Historically speaking, in the aristocracy, men would adorn themselves as much as women. Your jewellery is unisex. Is this a way of returning to a historical use of jewellery, or rather of embracing the contemporary genderless trend?
I didn’t think about any of that. I just wanted to create jewellery that could be part of everyone’s personal style, like a tattoo. I use two colours for this: white titanium and black titanium. I chose them because they are classic shades that go with everything and women and men can wear them easily.
“I use two colours: white titanium and black titanium. I chose them because they are classic shades that go with everything and women and men can wear them easily.”
You are inventing new wearable items, such as jewellery that covers the hand. There are some Indian-inspired pieces that do this, but yours are new. How did you come up with this idea?
In the beginning I wanted to create a ring. And little by little it became bigger and bigger, until it took over the whole hand. Designing is an evolutionary process, and as I make all the prototypes, I can make them evolve. I first create a shape in silver or brass, scan it and refine it on my computer. Once I’m happy with the shape, I use a 3D printer to get a prototype of the part in resin, I revise the shape, then I have it printed in titanium. The result is very granular, I have to polish it. Then I create the colour, and when the piece is finished, I send it to the workshops. Because of this creation process, this hand-made jewellery has to be made to measure.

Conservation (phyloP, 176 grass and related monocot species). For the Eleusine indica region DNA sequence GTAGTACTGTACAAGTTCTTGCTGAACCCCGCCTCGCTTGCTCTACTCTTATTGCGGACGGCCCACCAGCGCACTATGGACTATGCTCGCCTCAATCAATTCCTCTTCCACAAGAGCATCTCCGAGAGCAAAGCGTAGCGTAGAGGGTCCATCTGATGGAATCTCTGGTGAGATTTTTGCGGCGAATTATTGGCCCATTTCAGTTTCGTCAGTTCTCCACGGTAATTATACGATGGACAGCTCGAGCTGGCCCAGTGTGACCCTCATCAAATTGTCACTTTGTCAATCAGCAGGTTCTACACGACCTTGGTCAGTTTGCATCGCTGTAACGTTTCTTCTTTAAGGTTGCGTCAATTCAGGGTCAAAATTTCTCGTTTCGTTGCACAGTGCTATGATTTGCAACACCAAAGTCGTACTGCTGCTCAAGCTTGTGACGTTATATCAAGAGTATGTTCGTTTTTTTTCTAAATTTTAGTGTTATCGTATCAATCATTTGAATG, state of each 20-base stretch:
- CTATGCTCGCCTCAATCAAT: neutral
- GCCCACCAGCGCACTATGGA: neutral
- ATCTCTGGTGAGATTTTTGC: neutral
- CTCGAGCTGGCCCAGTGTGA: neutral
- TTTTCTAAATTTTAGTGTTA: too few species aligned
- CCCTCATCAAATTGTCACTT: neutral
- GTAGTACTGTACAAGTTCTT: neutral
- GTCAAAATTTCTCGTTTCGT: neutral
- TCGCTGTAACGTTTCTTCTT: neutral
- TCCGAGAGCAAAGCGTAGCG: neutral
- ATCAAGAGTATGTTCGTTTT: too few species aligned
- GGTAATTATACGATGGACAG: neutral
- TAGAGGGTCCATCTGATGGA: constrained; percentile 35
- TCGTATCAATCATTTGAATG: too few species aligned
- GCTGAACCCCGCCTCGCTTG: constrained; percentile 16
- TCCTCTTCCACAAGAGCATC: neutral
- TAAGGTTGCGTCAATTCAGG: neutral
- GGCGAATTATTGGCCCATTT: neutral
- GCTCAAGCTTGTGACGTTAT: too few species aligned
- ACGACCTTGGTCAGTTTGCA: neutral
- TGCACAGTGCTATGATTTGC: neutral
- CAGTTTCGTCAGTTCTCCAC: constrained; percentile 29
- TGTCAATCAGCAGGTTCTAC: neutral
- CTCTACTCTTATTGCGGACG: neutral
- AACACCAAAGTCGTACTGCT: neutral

For a long time, head jewellery was considered old-fashioned, but you’re dusting it off. Did you have a specific demand for these new kinds of tiaras?
I did it for myself first. My dream, when I started my studies, was to become a crown designer, and in the end that’s what I did. For my diploma at the Alchimia school, I created a series of head jewellery. Then I started getting requests from Middle Eastern clients, one of whom, for instance, wanted to pair my jewellery with her hijab.
“In the beginning I wanted to create a ring. And little by little it became bigger and bigger, until it took over the whole hand.”
The Pari HairPiece looks like something out of a science fiction film. What was your inspiration?
This piece was inspired by Chinese hair clips. I started from there and evolved the idea, filling the space and the void with organic shapes.
You were born in Brazil and you live in Italy: is it true to say that your jewellery has an Italian soul?
Italy is an open-air museum and my jewellery comes from Mars: we’re on different sides of the galaxy! (laughs) The fashion scene here is interesting: people express themselves through their clothes, without question. You meet so many people with style! This country is the best place in the world to be exposed to art, design, fashion and creative people in general. Italy inspires me and allows me to be understood: it offers me a wonderful field for expression.
“Once I’m happy with a shape, I use a 3D printer to get a prototype of the part in resin, I revise the shape, then I have it printed in titanium.”